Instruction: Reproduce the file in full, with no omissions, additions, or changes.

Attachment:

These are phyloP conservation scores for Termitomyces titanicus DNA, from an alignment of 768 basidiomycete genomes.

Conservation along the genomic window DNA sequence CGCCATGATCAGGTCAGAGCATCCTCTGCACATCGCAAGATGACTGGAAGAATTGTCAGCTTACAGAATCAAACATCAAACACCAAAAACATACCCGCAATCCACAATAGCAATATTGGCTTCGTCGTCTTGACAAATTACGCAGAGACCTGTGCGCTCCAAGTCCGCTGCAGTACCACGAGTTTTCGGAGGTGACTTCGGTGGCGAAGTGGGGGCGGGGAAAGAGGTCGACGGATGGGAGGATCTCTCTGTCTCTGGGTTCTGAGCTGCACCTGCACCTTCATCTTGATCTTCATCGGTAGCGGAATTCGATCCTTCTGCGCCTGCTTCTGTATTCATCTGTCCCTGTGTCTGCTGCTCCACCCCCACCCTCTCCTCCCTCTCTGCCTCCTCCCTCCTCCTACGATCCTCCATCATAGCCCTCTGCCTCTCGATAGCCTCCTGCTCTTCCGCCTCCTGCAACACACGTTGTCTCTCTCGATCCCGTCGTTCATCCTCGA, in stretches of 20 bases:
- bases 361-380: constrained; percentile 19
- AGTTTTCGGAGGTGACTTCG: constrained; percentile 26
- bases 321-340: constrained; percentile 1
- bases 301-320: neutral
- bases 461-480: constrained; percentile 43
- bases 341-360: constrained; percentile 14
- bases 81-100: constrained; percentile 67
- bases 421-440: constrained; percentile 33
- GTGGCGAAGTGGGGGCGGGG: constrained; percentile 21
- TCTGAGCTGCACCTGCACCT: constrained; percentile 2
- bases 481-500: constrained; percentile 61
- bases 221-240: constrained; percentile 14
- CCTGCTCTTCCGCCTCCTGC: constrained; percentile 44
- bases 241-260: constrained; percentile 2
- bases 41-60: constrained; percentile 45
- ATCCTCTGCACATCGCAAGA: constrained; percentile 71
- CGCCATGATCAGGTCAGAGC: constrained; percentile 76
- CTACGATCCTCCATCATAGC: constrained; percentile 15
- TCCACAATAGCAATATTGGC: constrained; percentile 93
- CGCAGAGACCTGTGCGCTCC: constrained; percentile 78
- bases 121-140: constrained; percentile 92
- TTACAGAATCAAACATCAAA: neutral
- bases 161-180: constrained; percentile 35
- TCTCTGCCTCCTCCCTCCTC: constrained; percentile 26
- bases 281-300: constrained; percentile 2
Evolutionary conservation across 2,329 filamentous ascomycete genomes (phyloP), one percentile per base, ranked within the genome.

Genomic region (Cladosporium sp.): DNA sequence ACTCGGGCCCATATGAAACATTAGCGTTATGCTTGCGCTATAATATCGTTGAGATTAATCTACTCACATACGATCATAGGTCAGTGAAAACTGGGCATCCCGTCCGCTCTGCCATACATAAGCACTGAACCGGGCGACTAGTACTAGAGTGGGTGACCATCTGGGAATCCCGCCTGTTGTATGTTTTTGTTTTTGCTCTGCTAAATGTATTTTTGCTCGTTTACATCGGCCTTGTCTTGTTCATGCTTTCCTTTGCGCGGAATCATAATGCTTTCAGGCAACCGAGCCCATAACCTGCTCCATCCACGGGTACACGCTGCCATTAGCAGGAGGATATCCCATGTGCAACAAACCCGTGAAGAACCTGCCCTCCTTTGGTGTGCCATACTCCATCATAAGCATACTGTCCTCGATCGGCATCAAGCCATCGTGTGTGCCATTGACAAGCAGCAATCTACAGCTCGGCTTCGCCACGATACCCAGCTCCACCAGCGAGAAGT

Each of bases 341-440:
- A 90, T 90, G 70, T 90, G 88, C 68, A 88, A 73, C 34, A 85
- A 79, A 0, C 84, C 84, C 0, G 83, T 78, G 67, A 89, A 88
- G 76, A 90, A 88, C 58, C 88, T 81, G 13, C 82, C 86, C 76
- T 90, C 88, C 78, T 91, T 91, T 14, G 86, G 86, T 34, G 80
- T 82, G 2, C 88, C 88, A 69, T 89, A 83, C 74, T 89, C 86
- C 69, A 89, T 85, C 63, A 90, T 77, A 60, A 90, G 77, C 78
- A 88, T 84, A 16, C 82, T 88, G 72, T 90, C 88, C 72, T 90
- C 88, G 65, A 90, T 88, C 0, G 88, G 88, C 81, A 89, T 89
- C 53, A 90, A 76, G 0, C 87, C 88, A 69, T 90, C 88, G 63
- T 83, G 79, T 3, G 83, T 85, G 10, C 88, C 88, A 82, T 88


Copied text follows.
These are phyloP conservation scores for Termitomyces titanicus DNA, from an alignment of 768 basidiomycete genomes.

Conservation along the genomic window DNA sequence CGCCATGATCAGGTCAGAGCATCCTCTGCACATCGCAAGATGACTGGAAGAATTGTCAGCTTACAGAATCAAACATCAAACACCAAAAACATACCCGCAATCCACAATAGCAATATTGGCTTCGTCGTCTTGACAAATTACGCAGAGACCTGTGCGCTCCAAGTCCGCTGCAGTACCACGAGTTTTCGGAGGTGACTTCGGTGGCGAAGTGGGGGCGGGGAAAGAGGTCGACGGATGGGAGGATCTCTCTGTCTCTGGGTTCTGAGCTGCACCTGCACCTTCATCTTGATCTTCATCGGTAGCGGAATTCGATCCTTCTGCGCCTGCTTCTGTATTCATCTGTCCCTGTGTCTGCTGCTCCACCCCCACCCTCTCCTCCCTCTCTGCCTCCTCCCTCCTCCTACGATCCTCCATCATAGCCCTCTGCCTCTCGATAGCCTCCTGCTCTTCCGCCTCCTGCAACACACGTTGTCTCTCTCGATCCCGTCGTTCATCCTCGA, in stretches of 20 bases:
- bases 361-380: constrained; percentile 19
- AGTTTTCGGAGGTGACTTCG: constrained; percentile 26
- bases 321-340: constrained; percentile 1
- bases 301-320: neutral
- bases 461-480: constrained; percentile 43
- bases 341-360: constrained; percentile 14
- bases 81-100: constrained; percentile 67
- bases 421-440: constrained; percentile 33
- GTGGCGAAGTGGGGGCGGGG: constrained; percentile 21
- TCTGAGCTGCACCTGCACCT: constrained; percentile 2
- bases 481-500: constrained; percentile 61
- bases 221-240: constrained; percentile 14
- CCTGCTCTTCCGCCTCCTGC: constrained; percentile 44
- bases 241-260: constrained; percentile 2
- bases 41-60: constrained; percentile 45
- ATCCTCTGCACATCGCAAGA: constrained; percentile 71
- CGCCATGATCAGGTCAGAGC: constrained; percentile 76
- CTACGATCCTCCATCATAGC: constrained; percentile 15
- TCCACAATAGCAATATTGGC: constrained; percentile 93
- CGCAGAGACCTGTGCGCTCC: constrained; percentile 78
- bases 121-140: constrained; percentile 92
- TTACAGAATCAAACATCAAA: neutral
- bases 161-180: constrained; percentile 35
- TCTCTGCCTCCTCCCTCCTC: constrained; percentile 26
- bases 281-300: constrained; percentile 2
Evolutionary conservation across 2,329 filamentous ascomycete genomes (phyloP), one percentile per base, ranked within the genome.

Genomic region (Cladosporium sp.): DNA sequence ACTCGGGCCCATATGAAACATTAGCGTTATGCTTGCGCTATAATATCGTTGAGATTAATCTACTCACATACGATCATAGGTCAGTGAAAACTGGGCATCCCGTCCGCTCTGCCATACATAAGCACTGAACCGGGCGACTAGTACTAGAGTGGGTGACCATCTGGGAATCCCGCCTGTTGTATGTTTTTGTTTTTGCTCTGCTAAATGTATTTTTGCTCGTTTACATCGGCCTTGTCTTGTTCATGCTTTCCTTTGCGCGGAATCATAATGCTTTCAGGCAACCGAGCCCATAACCTGCTCCATCCACGGGTACACGCTGCCATTAGCAGGAGGATATCCCATGTGCAACAAACCCGTGAAGAACCTGCCCTCCTTTGGTGTGCCATACTCCATCATAAGCATACTGTCCTCGATCGGCATCAAGCCATCGTGTGTGCCATTGACAAGCAGCAATCTACAGCTCGGCTTCGCCACGATACCCAGCTCCACCAGCGAGAAGT

Each of bases 341-440:
- A 90, T 90, G 70, T 90, G 88, C 68, A 88, A 73, C 34, A 85
- A 79, A 0, C 84, C 84, C 0, G 83, T 78, G 67, A 89, A 88
- G 76, A 90, A 88, C 58, C 88, T 81, G 13, C 82, C 86, C 76
- T 90, C 88, C 78, T 91, T 91, T 14, G 86, G 86, T 34, G 80
- T 82, G 2, C 88, C 88, A 69, T 89, A 83, C 74, T 89, C 86
- C 69, A 89, T 85, C 63, A 90, T 77, A 60, A 90, G 77, C 78
- A 88, T 84, A 16, C 82, T 88, G 72, T 90, C 88, C 72, T 90
- C 88, G 65, A 90, T 88, C 0, G 88, G 88, C 81, A 89, T 89
- C 53, A 90, A 76, G 0, C 87, C 88, A 69, T 90, C 88, G 63
- T 83, G 79, T 3, G 83, T 85, G 10, C 88, C 88, A 82, T 88